Our friends over at SFist today posted a reminder that it's been one year since federal agents -- mostly the IRS, though DEA and US Marshals were on scene -- raided the campus of Oakland marijuana grow college Oaksterdam University and the offices and apartment of its founder, cannabis legalization hero Richard Lee.
No one from Oaksterdam -- not the indomitable Lee, whose life savings was spent on the Proposition 19 campaign (before an irate IRS could seize it, the theory goes), and none of his student growers -- has to date been arrested or charged with a crime in connection to the raid.
But there were arrests, and a year later, exactly one person has been charged with a crime: Jose Gutierrez, a veteran radio reporter for KPFA. He's in federal court, and faces up to eight years in prison.
It may come as a surprise that nobody was arrested in the biggest and highest-profile marijuana-related raid in recent history. But that just appears to be the federal Justice Department's playbook: disruption without prosecution is dissuasion enough.
In October 2011, DEA agents also raided the Mendocino County farm of Matthew Cohen, founder of cannabis delivery service Northstone Organics. Agents destroyed 99 plants that were ready to harvest that day. Cohen hasn't been charged, but he's out of the cannabis game, as is Lee, whose notoriously low-key lifestyle (rented one-bedroom apartment, old car, "the same wallet and belt I've had for a decade," he once told us) gave the feds very little to work with.
It's a bit different with Gutierrez, who is in trouble not for marijuana but for allegedly assaulting a member of law enforcement. Gutierrez, who contributes to KPFA and other radio programs but is also an unabashed supporter of medical marijuana, was one of the many activists on scene that day protesting the raid.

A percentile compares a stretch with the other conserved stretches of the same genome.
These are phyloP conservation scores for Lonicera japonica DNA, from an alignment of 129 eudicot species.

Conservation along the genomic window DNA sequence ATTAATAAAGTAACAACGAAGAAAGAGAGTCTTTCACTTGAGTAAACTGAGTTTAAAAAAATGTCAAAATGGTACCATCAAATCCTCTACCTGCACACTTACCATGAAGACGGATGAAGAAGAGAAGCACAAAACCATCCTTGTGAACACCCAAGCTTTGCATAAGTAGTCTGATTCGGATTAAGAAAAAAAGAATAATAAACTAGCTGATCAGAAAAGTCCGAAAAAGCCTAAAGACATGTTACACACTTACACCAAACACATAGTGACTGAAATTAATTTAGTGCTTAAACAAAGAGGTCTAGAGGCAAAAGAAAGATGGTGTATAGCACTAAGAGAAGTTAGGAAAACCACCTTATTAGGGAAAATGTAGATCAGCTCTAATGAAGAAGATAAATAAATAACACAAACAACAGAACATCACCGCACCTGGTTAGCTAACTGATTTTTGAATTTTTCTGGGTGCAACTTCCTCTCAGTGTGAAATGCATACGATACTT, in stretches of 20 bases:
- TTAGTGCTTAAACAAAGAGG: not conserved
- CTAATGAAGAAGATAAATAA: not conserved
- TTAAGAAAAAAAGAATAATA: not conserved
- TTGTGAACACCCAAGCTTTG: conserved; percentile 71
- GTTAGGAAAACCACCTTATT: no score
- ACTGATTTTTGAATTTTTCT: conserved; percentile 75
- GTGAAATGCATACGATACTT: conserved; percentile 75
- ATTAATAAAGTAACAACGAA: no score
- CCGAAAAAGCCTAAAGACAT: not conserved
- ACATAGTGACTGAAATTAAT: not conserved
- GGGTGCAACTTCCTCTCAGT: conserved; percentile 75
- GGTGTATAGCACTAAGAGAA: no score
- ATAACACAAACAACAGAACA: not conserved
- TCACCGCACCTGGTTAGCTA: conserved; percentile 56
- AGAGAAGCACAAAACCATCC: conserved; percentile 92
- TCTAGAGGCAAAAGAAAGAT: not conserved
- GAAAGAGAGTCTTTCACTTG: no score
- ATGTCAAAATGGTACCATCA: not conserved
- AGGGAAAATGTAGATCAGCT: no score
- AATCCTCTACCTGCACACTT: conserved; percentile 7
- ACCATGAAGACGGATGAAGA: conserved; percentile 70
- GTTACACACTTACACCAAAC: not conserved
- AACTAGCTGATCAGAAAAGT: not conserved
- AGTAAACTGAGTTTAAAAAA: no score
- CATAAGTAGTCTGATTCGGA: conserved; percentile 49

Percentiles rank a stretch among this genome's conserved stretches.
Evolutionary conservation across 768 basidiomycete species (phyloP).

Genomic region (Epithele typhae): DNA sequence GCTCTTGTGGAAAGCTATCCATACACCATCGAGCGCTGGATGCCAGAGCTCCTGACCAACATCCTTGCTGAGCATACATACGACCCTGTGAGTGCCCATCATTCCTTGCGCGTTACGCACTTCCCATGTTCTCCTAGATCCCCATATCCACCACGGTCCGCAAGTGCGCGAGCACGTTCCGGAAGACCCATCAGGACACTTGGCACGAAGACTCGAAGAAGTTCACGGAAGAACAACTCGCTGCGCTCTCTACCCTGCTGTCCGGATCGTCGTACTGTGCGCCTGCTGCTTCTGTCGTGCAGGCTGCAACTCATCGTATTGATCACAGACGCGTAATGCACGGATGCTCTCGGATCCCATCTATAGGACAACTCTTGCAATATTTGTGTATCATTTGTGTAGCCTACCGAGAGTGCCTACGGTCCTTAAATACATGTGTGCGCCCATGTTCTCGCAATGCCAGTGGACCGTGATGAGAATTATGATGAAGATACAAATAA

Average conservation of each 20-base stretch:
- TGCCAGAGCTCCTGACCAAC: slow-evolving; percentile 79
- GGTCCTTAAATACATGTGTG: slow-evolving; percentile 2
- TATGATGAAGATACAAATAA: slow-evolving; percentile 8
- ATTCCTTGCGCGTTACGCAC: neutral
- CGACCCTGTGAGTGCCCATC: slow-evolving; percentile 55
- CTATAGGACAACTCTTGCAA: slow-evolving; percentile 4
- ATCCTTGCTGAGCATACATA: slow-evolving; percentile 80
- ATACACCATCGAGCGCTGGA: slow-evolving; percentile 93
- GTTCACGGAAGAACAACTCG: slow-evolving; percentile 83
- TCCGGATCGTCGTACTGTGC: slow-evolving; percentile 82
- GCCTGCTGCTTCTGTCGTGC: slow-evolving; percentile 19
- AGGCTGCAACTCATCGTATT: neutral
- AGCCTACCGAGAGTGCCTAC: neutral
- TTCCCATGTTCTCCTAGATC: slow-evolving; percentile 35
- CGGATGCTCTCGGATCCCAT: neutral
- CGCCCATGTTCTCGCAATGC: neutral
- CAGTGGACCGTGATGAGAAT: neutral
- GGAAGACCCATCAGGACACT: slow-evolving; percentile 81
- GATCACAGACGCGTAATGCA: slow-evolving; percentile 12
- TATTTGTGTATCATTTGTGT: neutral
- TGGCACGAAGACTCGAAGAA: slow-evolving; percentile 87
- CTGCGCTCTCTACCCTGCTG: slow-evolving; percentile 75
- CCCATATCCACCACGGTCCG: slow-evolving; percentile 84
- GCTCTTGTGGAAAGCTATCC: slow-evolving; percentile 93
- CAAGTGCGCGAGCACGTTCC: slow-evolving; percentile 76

One way or another, Gutierrez -- who was wearing a mask and holding a sign, either protesting or taunting the agents -- found himself tackled to the ground by a pair of agents. The agents say he hit them first; witnesses and others say he was singled out for some correction from the feds who were on the scene.
The entire incident was captured by KTVU as well as by people on-scene.
Gutierrez pleaded not guilty in July, as Fred Gardner of O'Shaughnessy's reported, but the case has dragged on and on. In the meantime, the former roofing contractor, whose 50-year-old back went bad not long ago, was barred from using medical marijuana while his case was pending.
Veteran marijuana defense attorney Omar Figueroa is handling the case, but a year is a long time to be in the courts for allegedly shoving a cop.
Gutierrez's has been the untold story from the Oaksterdam raid -- but hopefully not for much longer.